Originally Posted by Headlands
Hi all, this is my first time posting in the great forums here.
I have a set of Shun Classics, and the 8" chef's knife has chipped after about one and half years of moderate use, as many have noted here.
Chipping, more often than not, is caused by two things: 1) improper sharpening; or 2) a cutting surface other than wood or "soft plastic." Glass, metal, stone, hard plastic cutting surface are a definite no go with knives like yours (or any decent knife, for that matter).
Unless there is a defect in the metal used to make the blade, one or both of these is likely the culprit.
Typically, the blades are made of good steel with good hardness. However, there is a trade off between hardness and flexibility. A hard blade will keep its edge longer, but, it has less flexibility and can be brittle. Over sharpening or chopping on surface other than wood can cause chipping. Even a hardwood surface can chip one of these blades if the blade is used improperly. But, that's usually due to operator error (i.e. chopping too hard) or the blade was not properly sharpened (the edge was too fine and the metal breaks off).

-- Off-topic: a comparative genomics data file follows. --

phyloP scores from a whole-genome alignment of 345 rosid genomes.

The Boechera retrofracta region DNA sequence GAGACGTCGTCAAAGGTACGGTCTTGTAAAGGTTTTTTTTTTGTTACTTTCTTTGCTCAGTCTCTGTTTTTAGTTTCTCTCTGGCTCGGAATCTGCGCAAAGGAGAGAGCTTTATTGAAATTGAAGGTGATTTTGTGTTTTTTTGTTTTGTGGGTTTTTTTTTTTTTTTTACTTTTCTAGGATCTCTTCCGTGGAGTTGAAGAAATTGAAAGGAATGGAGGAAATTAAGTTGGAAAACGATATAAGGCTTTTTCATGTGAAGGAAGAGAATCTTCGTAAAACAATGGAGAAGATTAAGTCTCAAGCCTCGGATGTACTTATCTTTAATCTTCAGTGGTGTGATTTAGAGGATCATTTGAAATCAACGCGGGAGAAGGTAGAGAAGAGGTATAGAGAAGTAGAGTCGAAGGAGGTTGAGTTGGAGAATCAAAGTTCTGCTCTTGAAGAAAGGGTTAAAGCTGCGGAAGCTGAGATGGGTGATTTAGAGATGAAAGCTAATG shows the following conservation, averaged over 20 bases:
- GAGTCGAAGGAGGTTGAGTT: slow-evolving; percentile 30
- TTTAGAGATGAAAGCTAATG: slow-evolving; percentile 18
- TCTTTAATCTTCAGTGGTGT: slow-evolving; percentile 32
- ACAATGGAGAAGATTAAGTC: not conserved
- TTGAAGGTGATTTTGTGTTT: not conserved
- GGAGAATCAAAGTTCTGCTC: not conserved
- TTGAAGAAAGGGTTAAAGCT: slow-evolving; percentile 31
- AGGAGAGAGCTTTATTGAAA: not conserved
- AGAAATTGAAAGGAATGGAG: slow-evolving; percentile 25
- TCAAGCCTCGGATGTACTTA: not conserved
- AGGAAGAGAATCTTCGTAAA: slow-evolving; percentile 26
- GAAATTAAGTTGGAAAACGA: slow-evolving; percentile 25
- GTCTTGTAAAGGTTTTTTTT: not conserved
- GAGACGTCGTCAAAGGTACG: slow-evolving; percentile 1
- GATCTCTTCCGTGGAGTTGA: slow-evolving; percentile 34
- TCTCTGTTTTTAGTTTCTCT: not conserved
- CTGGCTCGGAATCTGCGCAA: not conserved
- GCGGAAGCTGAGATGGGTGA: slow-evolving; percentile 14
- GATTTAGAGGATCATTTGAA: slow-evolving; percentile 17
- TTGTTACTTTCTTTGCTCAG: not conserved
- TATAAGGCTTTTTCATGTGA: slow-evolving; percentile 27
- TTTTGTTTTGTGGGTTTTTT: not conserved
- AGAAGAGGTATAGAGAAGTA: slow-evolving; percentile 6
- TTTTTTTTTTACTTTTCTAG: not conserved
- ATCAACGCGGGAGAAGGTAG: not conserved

I agree with MillionsKnives that the chipping is likely a minor repair. Shun should have resources that can guide you in the learning process of sharpening your knives. There is likely some good info that can be found with a quick internet search. But, I would not recommend that you practice knife sharpening on your expensive knives. Even pro chefs send their blades out to be professionally sharpened. Its one of the factors that must be considered when upgrading into the "super knife" category.
However, none of this really solves the problem of how you are going to fix your chipped blade. More than likely, there is a professional blade sharpener near you. Assuming they are reputable, and not some dude with a grinder working out of his garage, they should be able to repair your knife and sharpen it, if needs be.
Sharpening your own high end knives takes practice and skill and more importantly, time. If you are unable to devote yourself to all three of these requirements, I would encourage you to find a good, reputable professional and send your knives out to be professionally sharpened about once a year.
Good luck and once again, Welcome to Chef Talk.